And then the rains came: California flooding, mud clogs roads.
Byline: Patricia L. Harman, PropertyCasualty360.com
Drought-stricken California turned into an enormous mud bath when heavy rains soaked the area on Thursday afternoon. Flooding closed major traffic arteries around LA. Interstate 5 along the Tehachapi Mountains about 40 miles north of Los Angeles was closed as more than five feet of mud trapped motorists.
Employees with the California Transportation Commission worked throughout the night removing mud and debris from the interstate, but the job is being hampered by the dozens of abandoned cars left by drivers who scrambled to safety, their cars literally buried in mud. The California Highway patrol anticipates that the busy roadway will reopen this afternoon Pacific Time.
The slow-moving storm traveled up the coast from the Southwest and is expected to drop another inch of rain over the next few days according to the National Weather Service.
The Weather Channel reports that a mesonet station outside of Lancaster, Calif., reported 2.99 inches of rain in a half hour. The rains produced flooding and mudslides, as well as hail stones the size of quarters. "More thunderstorms are expected later Friday, potentially across already hit areas of southern California and points east," reported the Weather Channel.
Vehicles totally submerged in mud
Drivers posted photos of cars totally submerged in mud on social media. The Los Angeles County Fire Department rescued at least 14 people and several dogs from flood waters.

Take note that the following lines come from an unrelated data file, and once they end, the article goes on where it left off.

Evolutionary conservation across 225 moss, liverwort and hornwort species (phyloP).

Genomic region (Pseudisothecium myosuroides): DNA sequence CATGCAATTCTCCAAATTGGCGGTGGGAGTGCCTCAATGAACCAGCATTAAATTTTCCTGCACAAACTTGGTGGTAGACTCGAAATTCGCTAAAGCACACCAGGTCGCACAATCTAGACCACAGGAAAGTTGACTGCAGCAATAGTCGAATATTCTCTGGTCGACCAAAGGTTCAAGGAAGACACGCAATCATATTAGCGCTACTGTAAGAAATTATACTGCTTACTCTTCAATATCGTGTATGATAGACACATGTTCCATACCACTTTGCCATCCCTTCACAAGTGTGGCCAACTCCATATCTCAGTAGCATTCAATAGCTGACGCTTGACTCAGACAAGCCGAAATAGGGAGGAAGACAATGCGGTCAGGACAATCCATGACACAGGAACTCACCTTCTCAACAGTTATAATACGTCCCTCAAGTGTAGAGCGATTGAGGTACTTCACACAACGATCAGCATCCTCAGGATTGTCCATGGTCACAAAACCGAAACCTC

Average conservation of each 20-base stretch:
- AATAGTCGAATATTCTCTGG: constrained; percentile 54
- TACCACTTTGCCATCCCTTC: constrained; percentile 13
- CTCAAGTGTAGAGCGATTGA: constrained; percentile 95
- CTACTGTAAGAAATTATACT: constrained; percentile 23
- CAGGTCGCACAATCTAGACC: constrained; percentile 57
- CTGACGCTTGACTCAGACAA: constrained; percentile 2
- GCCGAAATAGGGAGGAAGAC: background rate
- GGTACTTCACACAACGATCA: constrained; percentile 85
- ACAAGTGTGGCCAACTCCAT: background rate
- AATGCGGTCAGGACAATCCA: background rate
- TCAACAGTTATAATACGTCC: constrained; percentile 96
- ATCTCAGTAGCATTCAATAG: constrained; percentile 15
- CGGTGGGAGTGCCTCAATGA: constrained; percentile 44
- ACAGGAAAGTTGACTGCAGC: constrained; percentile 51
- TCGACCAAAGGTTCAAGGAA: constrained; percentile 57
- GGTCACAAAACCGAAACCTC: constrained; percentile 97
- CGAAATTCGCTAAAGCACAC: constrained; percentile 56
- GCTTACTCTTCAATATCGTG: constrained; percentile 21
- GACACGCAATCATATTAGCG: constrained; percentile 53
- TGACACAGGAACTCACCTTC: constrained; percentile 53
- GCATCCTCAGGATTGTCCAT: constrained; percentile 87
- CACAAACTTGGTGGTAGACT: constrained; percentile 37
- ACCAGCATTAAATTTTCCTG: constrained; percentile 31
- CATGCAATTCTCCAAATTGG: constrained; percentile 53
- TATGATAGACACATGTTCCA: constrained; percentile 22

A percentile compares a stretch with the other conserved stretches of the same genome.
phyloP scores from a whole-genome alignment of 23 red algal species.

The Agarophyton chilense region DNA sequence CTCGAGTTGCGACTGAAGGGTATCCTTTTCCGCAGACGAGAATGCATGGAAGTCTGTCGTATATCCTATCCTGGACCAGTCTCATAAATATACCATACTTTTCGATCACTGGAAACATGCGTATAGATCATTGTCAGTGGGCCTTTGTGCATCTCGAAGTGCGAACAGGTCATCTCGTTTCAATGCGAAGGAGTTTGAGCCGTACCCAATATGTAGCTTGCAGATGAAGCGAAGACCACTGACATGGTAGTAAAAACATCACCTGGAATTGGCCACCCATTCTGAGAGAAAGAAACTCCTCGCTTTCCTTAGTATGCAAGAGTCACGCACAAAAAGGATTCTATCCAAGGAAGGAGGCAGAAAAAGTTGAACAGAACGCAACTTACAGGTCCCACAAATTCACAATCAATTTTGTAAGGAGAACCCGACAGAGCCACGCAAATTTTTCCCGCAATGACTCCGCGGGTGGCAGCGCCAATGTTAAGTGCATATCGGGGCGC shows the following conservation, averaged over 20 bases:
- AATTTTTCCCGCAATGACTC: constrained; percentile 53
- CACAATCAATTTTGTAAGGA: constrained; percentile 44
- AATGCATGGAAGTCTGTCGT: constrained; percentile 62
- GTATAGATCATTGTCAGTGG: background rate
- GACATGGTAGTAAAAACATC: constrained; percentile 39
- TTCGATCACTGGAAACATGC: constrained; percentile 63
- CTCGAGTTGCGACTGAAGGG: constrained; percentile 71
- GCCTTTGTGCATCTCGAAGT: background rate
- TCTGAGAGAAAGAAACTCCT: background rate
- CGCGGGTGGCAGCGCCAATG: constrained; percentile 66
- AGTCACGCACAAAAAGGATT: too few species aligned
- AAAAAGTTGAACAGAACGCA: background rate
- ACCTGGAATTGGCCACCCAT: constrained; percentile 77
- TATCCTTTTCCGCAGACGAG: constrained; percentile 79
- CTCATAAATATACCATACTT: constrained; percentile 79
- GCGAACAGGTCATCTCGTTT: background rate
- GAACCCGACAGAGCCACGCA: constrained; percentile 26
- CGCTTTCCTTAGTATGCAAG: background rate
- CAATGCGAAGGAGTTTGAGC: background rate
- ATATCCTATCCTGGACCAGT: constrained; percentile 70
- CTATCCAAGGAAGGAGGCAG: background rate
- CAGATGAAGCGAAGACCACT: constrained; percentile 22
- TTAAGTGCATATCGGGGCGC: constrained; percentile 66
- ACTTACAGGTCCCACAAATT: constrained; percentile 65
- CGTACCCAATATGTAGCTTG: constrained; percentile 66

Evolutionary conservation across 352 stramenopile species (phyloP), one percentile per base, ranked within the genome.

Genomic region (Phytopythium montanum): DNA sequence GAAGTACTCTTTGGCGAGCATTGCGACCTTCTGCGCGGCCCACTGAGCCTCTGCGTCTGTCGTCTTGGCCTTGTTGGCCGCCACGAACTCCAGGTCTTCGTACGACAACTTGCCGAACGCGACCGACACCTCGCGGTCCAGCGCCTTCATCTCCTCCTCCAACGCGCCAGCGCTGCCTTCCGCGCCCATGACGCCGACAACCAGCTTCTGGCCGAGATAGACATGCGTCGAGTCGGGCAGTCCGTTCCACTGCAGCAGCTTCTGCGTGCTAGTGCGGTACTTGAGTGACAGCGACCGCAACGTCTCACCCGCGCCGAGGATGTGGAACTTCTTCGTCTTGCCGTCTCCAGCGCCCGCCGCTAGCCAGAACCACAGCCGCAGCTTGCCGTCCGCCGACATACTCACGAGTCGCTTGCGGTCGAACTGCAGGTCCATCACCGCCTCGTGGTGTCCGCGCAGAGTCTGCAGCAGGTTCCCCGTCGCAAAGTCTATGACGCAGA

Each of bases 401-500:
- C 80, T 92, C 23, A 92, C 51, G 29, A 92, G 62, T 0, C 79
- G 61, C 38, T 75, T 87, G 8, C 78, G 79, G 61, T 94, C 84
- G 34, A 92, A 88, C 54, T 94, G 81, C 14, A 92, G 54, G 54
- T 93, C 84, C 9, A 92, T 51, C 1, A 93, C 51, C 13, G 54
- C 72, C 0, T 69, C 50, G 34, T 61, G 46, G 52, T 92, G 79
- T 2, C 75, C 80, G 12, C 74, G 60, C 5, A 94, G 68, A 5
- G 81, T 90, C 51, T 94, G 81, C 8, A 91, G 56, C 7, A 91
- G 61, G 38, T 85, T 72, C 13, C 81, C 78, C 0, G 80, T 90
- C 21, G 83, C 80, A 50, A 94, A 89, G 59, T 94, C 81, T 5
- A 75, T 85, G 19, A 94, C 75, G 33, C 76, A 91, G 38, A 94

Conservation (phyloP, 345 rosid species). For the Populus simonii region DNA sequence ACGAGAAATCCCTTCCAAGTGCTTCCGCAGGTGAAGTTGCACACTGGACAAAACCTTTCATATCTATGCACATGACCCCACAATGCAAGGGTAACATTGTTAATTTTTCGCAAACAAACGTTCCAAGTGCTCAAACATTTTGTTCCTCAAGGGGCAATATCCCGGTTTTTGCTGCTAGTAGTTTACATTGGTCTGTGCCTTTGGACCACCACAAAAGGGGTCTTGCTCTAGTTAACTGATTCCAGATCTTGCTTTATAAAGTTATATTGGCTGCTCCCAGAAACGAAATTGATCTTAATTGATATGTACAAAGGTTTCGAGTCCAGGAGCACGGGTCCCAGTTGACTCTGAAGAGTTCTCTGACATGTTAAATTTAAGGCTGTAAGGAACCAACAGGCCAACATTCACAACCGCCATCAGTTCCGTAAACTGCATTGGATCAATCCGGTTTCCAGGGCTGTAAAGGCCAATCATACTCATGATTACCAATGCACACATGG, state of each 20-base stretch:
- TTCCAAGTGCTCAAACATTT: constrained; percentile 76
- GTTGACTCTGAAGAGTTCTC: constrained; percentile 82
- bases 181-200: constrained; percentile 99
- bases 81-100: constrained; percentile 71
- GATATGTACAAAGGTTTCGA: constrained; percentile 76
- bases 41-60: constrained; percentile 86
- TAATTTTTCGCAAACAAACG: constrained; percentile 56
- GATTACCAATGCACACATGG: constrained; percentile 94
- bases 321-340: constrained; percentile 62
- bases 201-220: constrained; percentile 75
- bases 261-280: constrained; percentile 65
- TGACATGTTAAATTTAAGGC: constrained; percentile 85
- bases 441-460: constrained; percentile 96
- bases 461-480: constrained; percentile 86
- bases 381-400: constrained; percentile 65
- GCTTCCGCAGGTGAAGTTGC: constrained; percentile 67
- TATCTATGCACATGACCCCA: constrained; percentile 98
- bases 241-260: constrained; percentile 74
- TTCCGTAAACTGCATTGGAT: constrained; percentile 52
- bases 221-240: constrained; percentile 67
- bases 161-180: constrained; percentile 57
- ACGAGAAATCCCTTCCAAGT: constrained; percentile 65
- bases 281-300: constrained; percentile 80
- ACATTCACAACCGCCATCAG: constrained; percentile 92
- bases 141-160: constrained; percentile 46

State Route 58 near Mojave, Calif. was closed as more than 5 feet of mud covered the roadway, and the California State Department of Transportation expects what it terms a "long term closure" of the road.
Weather has pounded both coasts in less than a month. Damages from heavy rains and flooding in the Carolinas is already estimated at more than $1 billion.
Here is a look at more of the flooding and mudslides from the storm.
In this photo provided by Caltrans, vehicles are stopped in mud on California's Interstate-5 after flooding Thursday, Oct. 15, 2015. (Caltrans via AP)
In a photo provided by Caltrans, water and mud cover Interstate 5 at Fort Tejon, about 75 miles north of downtown Los Angeles, on Thursday, Oct. 15, 2015. Flash flooding sent water, mud and rocks rushing across Interstate 5, stranding hundreds of vehicles and closing the major north-south thoroughfare. (Caltrans via AP)
This still frame from video provided by KABC-TV shows vehicles stuck in a muddy road in the mountainous community of Lake Hughes, Calif., about 65 miles north of downtown Los Angeles, Thursday, Oct. 15, 2015. Flash flooding in northern Los Angeles County has filled several roads with mud, stranding vehicles and blocking traffic on one of the state's main highways. (KABC-TV via AP)
This still frame from video provided by KABC-TV shows vehicles stuck in a muddy road in the mountainous community of Lake Hughes, Calif., about 65 miles north of downtown Los Angeles on Thursday, Oct. 15, 2015. Flash flooding in northern Los Angeles County has filled several roads with mud, stranding vehicles and blocking traffic on one of the state's main highways. (KABC-TV via AP)
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|Publication:||Property and Casualty 360|
|Date:||Oct 16, 2015|
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